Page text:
Where: From Bacchus Marsh, follow the signs to Geelong and then turn right at the roundabout just before the railway line (onto Griffith Street). Turn right into McCormack Road after approximately 2 km and after a further 2 km, turn right into Ballan-Ingliston Road (aka Ironbark Road). The trailhead is in a small carpark, a few hundred metres after you cross a railway line.
Length: 13 km.
Difficulty: Moderate – Difficult
Best Time: This walk is great all year round, but not advisable after heavy rains.
Lerderderg Gorge Northern Circuit, Lerderderg State Park
Another of Melbourne’s spectacular western gorges, Lerderderg is even more rugged and beautiful than Werribee Gorge. There’s nothing like rock-hopping your way alongside the gently flowing Lerderderg River, surrounded by near vertical sandstone walls as high as 300 metres in places.
There are loads of hiking options in Lerderderg Gorge but the best I’ve found is a mostly off track circuit in the northern part of the park. It starts with about 5 kilometres of easy walking on a vehicle track called Lerderderg Track, where a narrow and indistinct trail descends a spur to the river. From here there are no trails. You’ll need to find your own way from here, rock-hopping along the riverbanks (and occasionally crossing the river), and turn north into Watties Creek and continue doing the same.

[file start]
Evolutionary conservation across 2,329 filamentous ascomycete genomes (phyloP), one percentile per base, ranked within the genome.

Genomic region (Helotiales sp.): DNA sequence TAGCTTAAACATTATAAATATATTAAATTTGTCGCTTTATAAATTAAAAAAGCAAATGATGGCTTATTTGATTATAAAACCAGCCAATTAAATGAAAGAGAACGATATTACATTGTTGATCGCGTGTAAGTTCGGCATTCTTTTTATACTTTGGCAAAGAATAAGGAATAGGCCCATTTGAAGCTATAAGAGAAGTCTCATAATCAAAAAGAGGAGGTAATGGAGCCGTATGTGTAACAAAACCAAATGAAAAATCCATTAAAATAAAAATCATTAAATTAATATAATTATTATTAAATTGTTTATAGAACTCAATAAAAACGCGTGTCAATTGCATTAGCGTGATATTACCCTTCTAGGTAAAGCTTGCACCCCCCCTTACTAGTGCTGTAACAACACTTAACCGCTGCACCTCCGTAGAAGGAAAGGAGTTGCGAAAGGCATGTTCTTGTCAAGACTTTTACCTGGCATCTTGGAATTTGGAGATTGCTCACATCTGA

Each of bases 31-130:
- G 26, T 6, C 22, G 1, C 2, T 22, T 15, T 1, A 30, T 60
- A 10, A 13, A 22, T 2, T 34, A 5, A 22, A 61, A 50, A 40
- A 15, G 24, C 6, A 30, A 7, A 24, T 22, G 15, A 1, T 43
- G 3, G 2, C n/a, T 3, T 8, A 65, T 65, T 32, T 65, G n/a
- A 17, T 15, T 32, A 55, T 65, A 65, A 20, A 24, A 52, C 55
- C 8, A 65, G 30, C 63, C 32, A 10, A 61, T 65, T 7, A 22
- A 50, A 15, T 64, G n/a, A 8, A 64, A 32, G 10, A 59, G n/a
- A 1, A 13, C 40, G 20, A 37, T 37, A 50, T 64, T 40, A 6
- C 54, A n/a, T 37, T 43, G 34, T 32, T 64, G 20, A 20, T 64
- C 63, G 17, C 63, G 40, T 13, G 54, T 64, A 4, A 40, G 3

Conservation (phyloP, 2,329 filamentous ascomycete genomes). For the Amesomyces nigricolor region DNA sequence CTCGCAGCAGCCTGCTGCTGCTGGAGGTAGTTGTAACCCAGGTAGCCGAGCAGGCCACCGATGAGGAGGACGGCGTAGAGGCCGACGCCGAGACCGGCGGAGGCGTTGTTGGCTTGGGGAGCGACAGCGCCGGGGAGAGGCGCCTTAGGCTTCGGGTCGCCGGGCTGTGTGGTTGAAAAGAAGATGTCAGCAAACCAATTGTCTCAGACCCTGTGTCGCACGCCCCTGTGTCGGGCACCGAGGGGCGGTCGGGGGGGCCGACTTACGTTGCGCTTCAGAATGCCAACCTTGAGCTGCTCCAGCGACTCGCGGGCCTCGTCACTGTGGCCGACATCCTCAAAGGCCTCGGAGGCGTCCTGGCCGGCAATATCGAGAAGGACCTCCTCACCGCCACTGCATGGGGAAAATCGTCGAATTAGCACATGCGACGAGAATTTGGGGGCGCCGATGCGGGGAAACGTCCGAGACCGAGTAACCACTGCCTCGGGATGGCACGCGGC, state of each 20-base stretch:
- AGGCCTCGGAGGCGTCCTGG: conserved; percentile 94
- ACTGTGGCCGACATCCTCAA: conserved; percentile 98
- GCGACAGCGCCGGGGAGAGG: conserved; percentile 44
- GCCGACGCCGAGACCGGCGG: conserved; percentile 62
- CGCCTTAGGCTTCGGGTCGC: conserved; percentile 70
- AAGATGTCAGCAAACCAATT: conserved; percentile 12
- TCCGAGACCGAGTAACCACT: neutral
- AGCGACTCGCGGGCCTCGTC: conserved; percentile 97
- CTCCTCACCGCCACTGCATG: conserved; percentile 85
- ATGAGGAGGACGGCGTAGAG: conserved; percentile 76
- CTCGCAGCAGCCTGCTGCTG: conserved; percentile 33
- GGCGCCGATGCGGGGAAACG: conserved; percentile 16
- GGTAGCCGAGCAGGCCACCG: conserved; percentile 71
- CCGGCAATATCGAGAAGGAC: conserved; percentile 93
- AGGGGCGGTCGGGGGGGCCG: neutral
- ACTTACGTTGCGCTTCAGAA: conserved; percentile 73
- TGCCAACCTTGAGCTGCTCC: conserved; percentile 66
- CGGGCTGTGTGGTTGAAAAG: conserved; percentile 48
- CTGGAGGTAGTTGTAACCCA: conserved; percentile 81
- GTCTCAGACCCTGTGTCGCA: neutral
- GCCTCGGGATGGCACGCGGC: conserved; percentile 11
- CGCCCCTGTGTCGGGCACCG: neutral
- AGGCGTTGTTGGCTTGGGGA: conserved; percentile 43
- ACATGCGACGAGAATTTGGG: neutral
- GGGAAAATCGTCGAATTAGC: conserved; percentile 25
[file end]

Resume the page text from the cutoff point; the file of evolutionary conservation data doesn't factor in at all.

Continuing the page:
It’s tough going and you’ll need to leave early and allow an entire day, but it’s well worth the effort.
Where: Exit the Calder Highway at Gisborne and follow the signs toward Bacchus Marsh. Turn right after about 12 km into Carrolls Lane. Veer left at the next intersection and then turn left onto O’Briens Road. After about 4 km you’ll find the junction with Lerderderg Track, where you’ll begin the walk.